Mr. Arnold

Why did the French and Italians suddenly reverse their earlier support for the Minister?

Mr. Silkin

I am not qualified to speak for the French and the Italians, any more than my hon. Friend the Member for Hemel Hempstead (Mr. Corbett) is qualified to speak for the Opposition. If I am asked why, I should say that it was because they have a slightly different problem from ours. Our problem is mainly concerned with Danish bacon. On the whole, very few Italians and Frenchmen eat bacon.

Mr. Torney

In view of the disastrous effect that our entry into the Common Market has had not only on consumers, but on workers in the bacon curing industry, will my right hon. Friend give urgent consideration to copying the example of his right hon. Friend the Secretary of State for Transport and taking unilateral action in whichever way is best to protect consumers, the industry and the jobs of workers in the industry?

Mr. Silkin

I had not appreciated fully that my right hon. Friend the Secretary of State for Transport took such an active interest in pigs, but if my hon. Friend tells me so, I shall certainly talk to him.

My hon. Friend may recall that I took unilateral action last year. It had some effect, but not as great as I wanted. It is better—I think that my hon. Friend will agree—to get the whole basis of the pigmeat MCAs recalculated, and that I intend to keep on doing.

Mr. Peyton

Will the Minister comment on those voices coming from Brussels which suggest that he failed to make common cause with the French and the Italians on the pigmeat MCAs and that he would have made a great deal more progress had he done so?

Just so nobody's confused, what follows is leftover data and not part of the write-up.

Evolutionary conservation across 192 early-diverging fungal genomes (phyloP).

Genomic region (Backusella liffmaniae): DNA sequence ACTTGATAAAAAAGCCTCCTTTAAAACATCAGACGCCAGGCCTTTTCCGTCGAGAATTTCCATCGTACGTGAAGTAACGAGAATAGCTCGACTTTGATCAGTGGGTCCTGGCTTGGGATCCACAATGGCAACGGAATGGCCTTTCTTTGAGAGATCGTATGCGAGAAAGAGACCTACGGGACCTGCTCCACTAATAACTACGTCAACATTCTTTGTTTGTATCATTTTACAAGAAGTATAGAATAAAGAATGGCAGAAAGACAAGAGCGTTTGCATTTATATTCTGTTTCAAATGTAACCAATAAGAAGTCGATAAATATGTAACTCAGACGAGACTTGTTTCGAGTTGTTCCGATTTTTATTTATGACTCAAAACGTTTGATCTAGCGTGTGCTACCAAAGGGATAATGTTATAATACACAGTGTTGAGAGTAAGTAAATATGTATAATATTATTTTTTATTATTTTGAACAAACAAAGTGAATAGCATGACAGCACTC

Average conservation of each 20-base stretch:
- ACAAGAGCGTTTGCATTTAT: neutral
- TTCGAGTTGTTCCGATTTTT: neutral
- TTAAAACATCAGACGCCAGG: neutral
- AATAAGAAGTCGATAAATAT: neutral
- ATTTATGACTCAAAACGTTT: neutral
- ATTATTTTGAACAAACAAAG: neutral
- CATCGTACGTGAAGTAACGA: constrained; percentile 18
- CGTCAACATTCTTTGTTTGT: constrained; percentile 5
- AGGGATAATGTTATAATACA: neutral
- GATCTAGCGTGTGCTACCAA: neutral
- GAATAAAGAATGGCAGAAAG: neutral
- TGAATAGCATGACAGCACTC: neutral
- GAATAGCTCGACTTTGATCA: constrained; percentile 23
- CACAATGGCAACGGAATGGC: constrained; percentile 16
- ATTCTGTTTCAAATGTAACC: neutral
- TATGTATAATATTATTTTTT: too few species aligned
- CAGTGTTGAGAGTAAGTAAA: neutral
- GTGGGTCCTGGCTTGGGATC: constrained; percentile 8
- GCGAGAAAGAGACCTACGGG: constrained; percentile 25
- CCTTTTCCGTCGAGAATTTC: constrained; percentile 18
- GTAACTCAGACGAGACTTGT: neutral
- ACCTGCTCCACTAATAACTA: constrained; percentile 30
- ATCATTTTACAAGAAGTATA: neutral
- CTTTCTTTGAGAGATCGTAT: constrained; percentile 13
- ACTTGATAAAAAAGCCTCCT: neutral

Mr. Silkin

I do not know to what voices the right hon. Gentleman is referring. From the beginning to the end, I said that I required a minimum reduction—that was the Commissioner's original suggested proposal, but it never got to the table—of 15 percentage point. But when the French and the Italians decided to settle—after all, this is a package, and the Mediterranean is an important area for them, but not so important for us, except in payment, and they may have had their reasons—I insisted that the coefficients should be examined with a view to their being cut. If that is so, we can get exactly the same effect. However, I agree with the right hon. Gentleman that we have not gone nearly far enough.

Mr. Peter Mills

Whatever the Minister may say, we have to look at the track record of the Socialist Government on the pig industry, and the fact is that the industry is slowly dying. In fact, there has been less production and more people unemployed in the pig-meat industry. Will he redouble his efforts to ensure that the industry does not continue to die?

Mr. Silkin

I do not think that pig producers are in a difficult position at the moment.

Mr. Mills

They are.

Mr. Silkin

They are not, because the price is firm at the moment. The pig cycle, which we are all aware exists in the pig industry from time to time, has been multiplied by our going into the Common Market. That has had an effect. The difficulty is that there is overproduction of pigs in Europe as a whole. The hon. Gentleman should know that. What I might have been able to do in other circumstances to protect our pig industry I am no longer able to do, and the hon. Gentleman knows that perfectly well.